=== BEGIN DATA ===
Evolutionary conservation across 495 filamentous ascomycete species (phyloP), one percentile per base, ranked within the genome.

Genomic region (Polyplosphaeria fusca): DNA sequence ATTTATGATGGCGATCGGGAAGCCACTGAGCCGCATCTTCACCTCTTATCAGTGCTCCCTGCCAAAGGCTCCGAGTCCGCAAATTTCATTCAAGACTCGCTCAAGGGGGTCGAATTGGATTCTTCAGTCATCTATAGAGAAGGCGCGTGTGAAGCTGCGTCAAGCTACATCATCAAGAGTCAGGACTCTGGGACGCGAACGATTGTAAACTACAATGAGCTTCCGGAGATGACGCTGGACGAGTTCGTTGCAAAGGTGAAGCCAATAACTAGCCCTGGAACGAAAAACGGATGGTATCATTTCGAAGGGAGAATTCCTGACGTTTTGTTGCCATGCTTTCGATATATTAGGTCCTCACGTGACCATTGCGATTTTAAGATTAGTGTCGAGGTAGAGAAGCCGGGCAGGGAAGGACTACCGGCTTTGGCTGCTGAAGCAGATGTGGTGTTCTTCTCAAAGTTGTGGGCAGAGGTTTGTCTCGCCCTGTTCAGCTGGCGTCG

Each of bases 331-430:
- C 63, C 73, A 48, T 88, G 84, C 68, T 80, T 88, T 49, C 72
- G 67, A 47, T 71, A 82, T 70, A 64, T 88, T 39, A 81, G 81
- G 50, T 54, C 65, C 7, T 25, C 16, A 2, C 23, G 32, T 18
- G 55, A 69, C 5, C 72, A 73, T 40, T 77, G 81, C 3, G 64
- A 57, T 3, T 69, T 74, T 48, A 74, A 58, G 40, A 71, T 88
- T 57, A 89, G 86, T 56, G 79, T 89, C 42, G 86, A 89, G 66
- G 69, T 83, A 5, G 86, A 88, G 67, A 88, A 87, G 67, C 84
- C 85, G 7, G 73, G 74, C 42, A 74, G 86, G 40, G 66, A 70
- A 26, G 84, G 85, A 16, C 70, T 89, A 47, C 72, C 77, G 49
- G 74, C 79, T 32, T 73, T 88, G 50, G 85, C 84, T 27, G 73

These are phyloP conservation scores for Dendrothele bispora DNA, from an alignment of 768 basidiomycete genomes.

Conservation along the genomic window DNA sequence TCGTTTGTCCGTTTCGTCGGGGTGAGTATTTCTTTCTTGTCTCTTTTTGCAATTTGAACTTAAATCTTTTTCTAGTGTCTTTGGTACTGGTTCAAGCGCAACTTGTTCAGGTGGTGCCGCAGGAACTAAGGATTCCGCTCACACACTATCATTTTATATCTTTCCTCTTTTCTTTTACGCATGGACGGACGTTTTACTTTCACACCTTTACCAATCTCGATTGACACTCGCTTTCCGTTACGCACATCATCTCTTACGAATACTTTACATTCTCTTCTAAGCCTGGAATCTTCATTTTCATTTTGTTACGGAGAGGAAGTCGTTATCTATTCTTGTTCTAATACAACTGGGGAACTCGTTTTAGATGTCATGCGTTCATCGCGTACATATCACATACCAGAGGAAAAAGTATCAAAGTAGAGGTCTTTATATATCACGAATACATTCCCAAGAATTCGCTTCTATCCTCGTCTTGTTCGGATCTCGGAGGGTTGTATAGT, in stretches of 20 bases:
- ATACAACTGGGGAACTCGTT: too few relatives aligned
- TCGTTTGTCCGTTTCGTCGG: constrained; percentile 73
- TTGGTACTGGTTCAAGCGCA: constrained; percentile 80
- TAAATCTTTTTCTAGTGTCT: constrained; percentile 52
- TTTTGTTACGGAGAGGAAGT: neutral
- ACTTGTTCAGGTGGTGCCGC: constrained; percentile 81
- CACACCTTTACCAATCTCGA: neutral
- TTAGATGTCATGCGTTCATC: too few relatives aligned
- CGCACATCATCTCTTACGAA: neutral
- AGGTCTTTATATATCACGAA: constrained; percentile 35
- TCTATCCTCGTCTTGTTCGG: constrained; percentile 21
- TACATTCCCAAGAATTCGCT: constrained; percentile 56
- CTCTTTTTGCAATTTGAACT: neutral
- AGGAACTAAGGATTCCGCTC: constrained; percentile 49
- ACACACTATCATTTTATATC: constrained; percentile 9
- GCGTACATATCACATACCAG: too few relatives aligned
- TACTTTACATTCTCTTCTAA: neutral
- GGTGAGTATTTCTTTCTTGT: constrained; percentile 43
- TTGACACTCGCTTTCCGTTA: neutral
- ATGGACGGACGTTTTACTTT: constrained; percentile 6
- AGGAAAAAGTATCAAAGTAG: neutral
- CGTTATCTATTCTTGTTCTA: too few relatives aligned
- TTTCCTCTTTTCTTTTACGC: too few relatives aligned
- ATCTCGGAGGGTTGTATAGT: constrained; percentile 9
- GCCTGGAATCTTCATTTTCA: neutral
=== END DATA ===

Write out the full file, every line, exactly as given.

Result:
Evolutionary conservation across 495 filamentous ascomycete species (phyloP), one percentile per base, ranked within the genome.

Genomic region (Polyplosphaeria fusca): DNA sequence ATTTATGATGGCGATCGGGAAGCCACTGAGCCGCATCTTCACCTCTTATCAGTGCTCCCTGCCAAAGGCTCCGAGTCCGCAAATTTCATTCAAGACTCGCTCAAGGGGGTCGAATTGGATTCTTCAGTCATCTATAGAGAAGGCGCGTGTGAAGCTGCGTCAAGCTACATCATCAAGAGTCAGGACTCTGGGACGCGAACGATTGTAAACTACAATGAGCTTCCGGAGATGACGCTGGACGAGTTCGTTGCAAAGGTGAAGCCAATAACTAGCCCTGGAACGAAAAACGGATGGTATCATTTCGAAGGGAGAATTCCTGACGTTTTGTTGCCATGCTTTCGATATATTAGGTCCTCACGTGACCATTGCGATTTTAAGATTAGTGTCGAGGTAGAGAAGCCGGGCAGGGAAGGACTACCGGCTTTGGCTGCTGAAGCAGATGTGGTGTTCTTCTCAAAGTTGTGGGCAGAGGTTTGTCTCGCCCTGTTCAGCTGGCGTCG

Each of bases 331-430:
- C 63, C 73, A 48, T 88, G 84, C 68, T 80, T 88, T 49, C 72
- G 67, A 47, T 71, A 82, T 70, A 64, T 88, T 39, A 81, G 81
- G 50, T 54, C 65, C 7, T 25, C 16, A 2, C 23, G 32, T 18
- G 55, A 69, C 5, C 72, A 73, T 40, T 77, G 81, C 3, G 64
- A 57, T 3, T 69, T 74, T 48, A 74, A 58, G 40, A 71, T 88
- T 57, A 89, G 86, T 56, G 79, T 89, C 42, G 86, A 89, G 66
- G 69, T 83, A 5, G 86, A 88, G 67, A 88, A 87, G 67, C 84
- C 85, G 7, G 73, G 74, C 42, A 74, G 86, G 40, G 66, A 70
- A 26, G 84, G 85, A 16, C 70, T 89, A 47, C 72, C 77, G 49
- G 74, C 79, T 32, T 73, T 88, G 50, G 85, C 84, T 27, G 73

These are phyloP conservation scores for Dendrothele bispora DNA, from an alignment of 768 basidiomycete genomes.

Conservation along the genomic window DNA sequence TCGTTTGTCCGTTTCGTCGGGGTGAGTATTTCTTTCTTGTCTCTTTTTGCAATTTGAACTTAAATCTTTTTCTAGTGTCTTTGGTACTGGTTCAAGCGCAACTTGTTCAGGTGGTGCCGCAGGAACTAAGGATTCCGCTCACACACTATCATTTTATATCTTTCCTCTTTTCTTTTACGCATGGACGGACGTTTTACTTTCACACCTTTACCAATCTCGATTGACACTCGCTTTCCGTTACGCACATCATCTCTTACGAATACTTTACATTCTCTTCTAAGCCTGGAATCTTCATTTTCATTTTGTTACGGAGAGGAAGTCGTTATCTATTCTTGTTCTAATACAACTGGGGAACTCGTTTTAGATGTCATGCGTTCATCGCGTACATATCACATACCAGAGGAAAAAGTATCAAAGTAGAGGTCTTTATATATCACGAATACATTCCCAAGAATTCGCTTCTATCCTCGTCTTGTTCGGATCTCGGAGGGTTGTATAGT, in stretches of 20 bases:
- ATACAACTGGGGAACTCGTT: too few relatives aligned
- TCGTTTGTCCGTTTCGTCGG: constrained; percentile 73
- TTGGTACTGGTTCAAGCGCA: constrained; percentile 80
- TAAATCTTTTTCTAGTGTCT: constrained; percentile 52
- TTTTGTTACGGAGAGGAAGT: neutral
- ACTTGTTCAGGTGGTGCCGC: constrained; percentile 81
- CACACCTTTACCAATCTCGA: neutral
- TTAGATGTCATGCGTTCATC: too few relatives aligned
- CGCACATCATCTCTTACGAA: neutral
- AGGTCTTTATATATCACGAA: constrained; percentile 35
- TCTATCCTCGTCTTGTTCGG: constrained; percentile 21
- TACATTCCCAAGAATTCGCT: constrained; percentile 56
- CTCTTTTTGCAATTTGAACT: neutral
- AGGAACTAAGGATTCCGCTC: constrained; percentile 49
- ACACACTATCATTTTATATC: constrained; percentile 9
- GCGTACATATCACATACCAG: too few relatives aligned
- TACTTTACATTCTCTTCTAA: neutral
- GGTGAGTATTTCTTTCTTGT: constrained; percentile 43
- TTGACACTCGCTTTCCGTTA: neutral
- ATGGACGGACGTTTTACTTT: constrained; percentile 6
- AGGAAAAAGTATCAAAGTAG: neutral
- CGTTATCTATTCTTGTTCTA: too few relatives aligned
- TTTCCTCTTTTCTTTTACGC: too few relatives aligned
- ATCTCGGAGGGTTGTATAGT: constrained; percentile 9
- GCCTGGAATCTTCATTTTCA: neutral